Author name: Peter Norlin
The Consciously Competent Practitioner

So here we sit as a field, moving into the second decade of the 21st century—buttressed by a foundation of useful research, enriched with knowledge and experience accumulated through decades of successful practice, schooled more rigorously and creatively than ever before—and failing to be recognized as a vital resource needed to help the citizens of the globe work together in large and small ways, failing to pool our wisdom and ensure our survival. This is a pivotal time for our field, and our challenges are complex. How might we empower ourselves so that we are the trustworthy conveners-of-choice for conversations about the future, as we deserve to be?

Author name: Carol Pierce
Flat, Egalitarian Structure: Working with Energy

Flat structure theory or Power Equity Group theory is best known through experiential work where theory gives ways to an image of the group, words to describe what happens, and a process to sustain it. It gives us language to describe our experience from a different viewpoint. Much that we thought important fades with new language that describes what has previously been a part of our experience, but outside awareness.

Author name: Dick Axelrod
Employee Engagement and the Organization Development Practitioner

If you are an OD practitioner, you are likely to come across employee engagement in one form or another in the course of your work. If your organization is starting a major change initiative or is seeking to create an engaged workforce, you are likely to be working with leaders who are asking the eternal management question, “How do I engage people in the purpose of the enterprise?” The answer is not easy. That is why Organization Development Practitioners must have the expertise to play an important role in helping leaders to address this issue.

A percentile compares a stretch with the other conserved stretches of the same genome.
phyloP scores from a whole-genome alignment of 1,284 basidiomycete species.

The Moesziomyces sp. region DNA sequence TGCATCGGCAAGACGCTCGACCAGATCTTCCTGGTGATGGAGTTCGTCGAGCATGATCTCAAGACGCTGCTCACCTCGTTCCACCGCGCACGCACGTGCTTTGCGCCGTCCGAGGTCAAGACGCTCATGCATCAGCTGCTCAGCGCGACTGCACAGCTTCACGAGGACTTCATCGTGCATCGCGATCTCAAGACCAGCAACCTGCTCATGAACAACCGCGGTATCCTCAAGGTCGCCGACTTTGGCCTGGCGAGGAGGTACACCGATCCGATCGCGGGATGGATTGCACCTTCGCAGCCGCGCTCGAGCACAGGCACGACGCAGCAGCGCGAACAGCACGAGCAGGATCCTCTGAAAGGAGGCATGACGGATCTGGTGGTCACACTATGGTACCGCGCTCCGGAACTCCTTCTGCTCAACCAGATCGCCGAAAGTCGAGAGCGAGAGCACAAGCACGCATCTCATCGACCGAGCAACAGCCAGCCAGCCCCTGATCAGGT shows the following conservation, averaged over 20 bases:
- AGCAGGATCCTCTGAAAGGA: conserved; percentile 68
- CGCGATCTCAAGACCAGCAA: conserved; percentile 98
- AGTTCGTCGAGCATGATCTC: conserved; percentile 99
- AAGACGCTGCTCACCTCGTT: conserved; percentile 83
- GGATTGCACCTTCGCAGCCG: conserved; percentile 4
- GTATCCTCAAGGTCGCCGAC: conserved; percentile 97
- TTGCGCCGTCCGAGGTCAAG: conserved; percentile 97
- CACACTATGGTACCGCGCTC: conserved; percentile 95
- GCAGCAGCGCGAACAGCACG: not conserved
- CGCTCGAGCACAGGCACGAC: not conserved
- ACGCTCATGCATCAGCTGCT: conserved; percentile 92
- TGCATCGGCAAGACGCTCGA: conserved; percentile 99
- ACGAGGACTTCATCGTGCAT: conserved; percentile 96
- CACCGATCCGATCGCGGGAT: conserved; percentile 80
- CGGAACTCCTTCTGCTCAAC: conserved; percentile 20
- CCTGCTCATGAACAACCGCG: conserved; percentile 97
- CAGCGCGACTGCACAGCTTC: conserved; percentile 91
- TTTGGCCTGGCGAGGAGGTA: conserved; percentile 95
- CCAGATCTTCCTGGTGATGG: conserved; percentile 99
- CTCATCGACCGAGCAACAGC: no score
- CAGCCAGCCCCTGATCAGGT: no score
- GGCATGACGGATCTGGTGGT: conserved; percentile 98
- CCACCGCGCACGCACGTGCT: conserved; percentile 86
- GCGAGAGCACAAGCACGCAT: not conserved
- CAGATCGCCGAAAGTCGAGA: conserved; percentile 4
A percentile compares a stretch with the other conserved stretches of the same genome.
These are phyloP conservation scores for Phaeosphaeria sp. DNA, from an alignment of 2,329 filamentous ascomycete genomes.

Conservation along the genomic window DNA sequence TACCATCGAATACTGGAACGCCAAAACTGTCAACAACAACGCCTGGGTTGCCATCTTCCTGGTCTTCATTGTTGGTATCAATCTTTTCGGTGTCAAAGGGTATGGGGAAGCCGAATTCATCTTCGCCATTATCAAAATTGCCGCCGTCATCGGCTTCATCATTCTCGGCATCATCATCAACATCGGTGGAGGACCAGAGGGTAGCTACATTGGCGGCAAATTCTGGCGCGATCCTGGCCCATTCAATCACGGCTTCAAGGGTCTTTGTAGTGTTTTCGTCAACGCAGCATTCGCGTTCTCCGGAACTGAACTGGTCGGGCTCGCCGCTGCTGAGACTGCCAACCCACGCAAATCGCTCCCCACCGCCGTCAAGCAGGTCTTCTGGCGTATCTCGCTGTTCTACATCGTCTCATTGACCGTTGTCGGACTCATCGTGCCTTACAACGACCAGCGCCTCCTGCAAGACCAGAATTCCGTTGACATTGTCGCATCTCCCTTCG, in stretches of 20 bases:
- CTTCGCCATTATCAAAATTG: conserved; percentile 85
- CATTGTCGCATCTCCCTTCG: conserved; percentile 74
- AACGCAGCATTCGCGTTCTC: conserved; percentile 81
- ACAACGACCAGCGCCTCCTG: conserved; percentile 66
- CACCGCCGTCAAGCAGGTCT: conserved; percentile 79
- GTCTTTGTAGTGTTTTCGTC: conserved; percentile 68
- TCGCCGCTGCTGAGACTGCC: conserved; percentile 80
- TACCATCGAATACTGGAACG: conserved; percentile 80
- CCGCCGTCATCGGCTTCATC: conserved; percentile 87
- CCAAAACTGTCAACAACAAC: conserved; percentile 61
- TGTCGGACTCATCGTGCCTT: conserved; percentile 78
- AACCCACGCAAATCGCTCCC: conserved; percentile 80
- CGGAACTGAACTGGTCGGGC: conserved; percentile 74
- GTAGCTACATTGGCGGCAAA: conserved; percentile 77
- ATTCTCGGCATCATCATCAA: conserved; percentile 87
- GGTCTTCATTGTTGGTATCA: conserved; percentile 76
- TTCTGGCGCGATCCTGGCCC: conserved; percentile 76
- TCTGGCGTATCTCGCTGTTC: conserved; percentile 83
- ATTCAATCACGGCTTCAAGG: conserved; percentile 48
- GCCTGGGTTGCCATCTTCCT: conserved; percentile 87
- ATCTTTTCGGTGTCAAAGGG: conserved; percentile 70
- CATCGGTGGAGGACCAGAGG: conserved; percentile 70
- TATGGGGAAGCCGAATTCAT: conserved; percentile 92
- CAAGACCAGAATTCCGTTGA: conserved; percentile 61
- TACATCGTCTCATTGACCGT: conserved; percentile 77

Author name: Dr Charles Seashore

Kurt Lewin | Past Master

The history of The NTL Institute involves hundreds and probably thousands of practitioners, scholars, change agents and social science theorists. But the name of Kurt Lewin inevitably rises to the top when people look for a single source who has guided the evolution of our organization and indeed the field of applied behavioral science. Some of us are separated from him by a generation who actually knew him personally while newcomers to NTL are often separated by half a dozen generations of colleagues…Yet so many of us in NTL would call ourselves Lewinians – an identity in the social sciences as influential as that of the Freudians in personality or clinical psychology.

Author name: Barbara Bunker, Ph.D.
Academics Corner Academics’ Corner: A Short History of OD

Before OD, there were three disciplines in the university that contributed the thinking and research that underpin OD practice. They are Social Psychology, Clinical Psychology and Sociology. Kurt Lewin, whose work on change led to the creation of the T-group and NTL, was the father of Social Psychology… Gradually, social psychology spread around the world and took on many research topics. Also gradually, the practice of OD separated from its academic roots. Today, many OD folk seem to be unaware of the origin of the knowledge that they take for granted.